I want to start with a statement that most would disagree with. Sailing rocks because it is affordable. Most look at the pretty boats moored at expensive marinas and just assume that our sport is out of their league. The "Yacht Club" sailing model with those gorgeous sailing machines in large marina's is not the only one out there. Sailing clubs and co-ops are affordable alternatives. They represent one of the many methods of sharing the cost of ownership.
In the Vancouver area we have several options. Most of these are based out of the Jericho Sailing Center. In the interest of disclosure I should tell you that I have been a member there for several years. The center operates much like a community center. Individual and club memberships are available. Each individual member owns their own boat, while the clubs share a fleet with their members. Two clubs I've been a member of, Viking and Discovery, include access to cruising keel boats as well as a small fleet of dinghies. Membership with the JSCA is much more affordable than storing a boat at a marina, but it does mean you are limited to a boat that you can winch up and down the ramp. The Hollyburn Sailing Club on the north shore of English Bay is another club setup fairly similar to JSCA with both private owners and a co-op fleet.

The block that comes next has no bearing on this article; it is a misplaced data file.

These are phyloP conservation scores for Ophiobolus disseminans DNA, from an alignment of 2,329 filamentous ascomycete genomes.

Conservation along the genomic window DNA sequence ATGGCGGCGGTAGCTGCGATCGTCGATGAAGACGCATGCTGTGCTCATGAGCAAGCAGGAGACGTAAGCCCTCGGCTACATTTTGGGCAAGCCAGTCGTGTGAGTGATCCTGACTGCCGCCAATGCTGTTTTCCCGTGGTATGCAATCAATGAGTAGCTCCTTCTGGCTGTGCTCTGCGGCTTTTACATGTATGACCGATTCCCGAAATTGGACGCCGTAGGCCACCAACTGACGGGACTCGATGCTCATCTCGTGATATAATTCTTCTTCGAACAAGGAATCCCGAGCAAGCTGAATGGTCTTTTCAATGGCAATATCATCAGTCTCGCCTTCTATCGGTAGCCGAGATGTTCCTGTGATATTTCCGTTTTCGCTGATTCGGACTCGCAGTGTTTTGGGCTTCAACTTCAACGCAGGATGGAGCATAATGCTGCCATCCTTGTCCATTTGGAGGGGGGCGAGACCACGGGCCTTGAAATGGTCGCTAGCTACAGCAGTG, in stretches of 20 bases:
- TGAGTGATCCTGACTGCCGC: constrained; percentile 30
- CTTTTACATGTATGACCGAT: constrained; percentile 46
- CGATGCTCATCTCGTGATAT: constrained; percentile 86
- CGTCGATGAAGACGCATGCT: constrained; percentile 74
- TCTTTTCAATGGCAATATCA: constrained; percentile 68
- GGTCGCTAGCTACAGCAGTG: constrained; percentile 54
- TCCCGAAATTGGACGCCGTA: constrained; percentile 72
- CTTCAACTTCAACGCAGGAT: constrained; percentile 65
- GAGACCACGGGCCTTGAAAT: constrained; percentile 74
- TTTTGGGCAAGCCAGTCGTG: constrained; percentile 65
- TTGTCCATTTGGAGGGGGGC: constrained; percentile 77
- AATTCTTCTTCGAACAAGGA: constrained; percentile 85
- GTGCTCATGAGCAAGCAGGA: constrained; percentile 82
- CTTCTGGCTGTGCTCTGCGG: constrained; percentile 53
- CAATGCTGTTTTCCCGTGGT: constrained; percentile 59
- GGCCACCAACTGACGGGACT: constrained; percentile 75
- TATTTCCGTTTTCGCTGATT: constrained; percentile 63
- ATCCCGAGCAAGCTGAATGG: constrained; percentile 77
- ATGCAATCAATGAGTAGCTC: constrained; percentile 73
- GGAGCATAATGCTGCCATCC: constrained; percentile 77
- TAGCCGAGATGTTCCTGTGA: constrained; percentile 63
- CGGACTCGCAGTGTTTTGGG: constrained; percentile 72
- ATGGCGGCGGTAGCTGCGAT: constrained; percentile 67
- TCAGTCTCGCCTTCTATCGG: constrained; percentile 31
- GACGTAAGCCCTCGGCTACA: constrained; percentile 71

Shared ownership is another option. I know several families that own boats together and keep them at the Kitsilano Yacht Club. Again in the interest of disclosure I should say that I work at KYC as the Sailing Director. Most boats at the club are owned by more than one person and some have up to four partners. This makes the cost of ownership considerably cheaper. KYC also has a dinghy pass that allows members to sail the training program's boats.
Storing the boat on dry land is one of the ways to control cost. This works well for dinghies, but does put some limits on what you can own. If you want something you could do some cruising in there are several good options, all of which are light enough to be raised up by a crane or winch and stored on the hard. Personally I like the J24 the best. It has accommodations and a galley below and still manages to perform nicely under sail. Google Martin 242 or Siren 20 for two other options.
The point of this entry has been to talk about affordable options available to get out sailing. Personally I have sailed at co-op dinghy clubs here in BC and in Manitoba. There are clubs available on most lakes and rivers in the country. Good examples are the Glenmore Sailing Club in Calgary and the Toronto Island Sailing Club. You can find more searching the internet for sailing clubs in your area or check out the CYA webpage for sailing clubs.
I have really enjoyed sailing from a club. I like that I get access to a varied fleet, so I can choose a boat to suit my crew or the weather conditions that day. I also really like that I always have somebody to sail with. As soon as you join you are part of a group of active sailors and rarely lack a sailing partner. It's also really nice to have people to share the boat maintenance chores with! All in all I think sailing clubs are the way to go and I'm sure you can find one near you.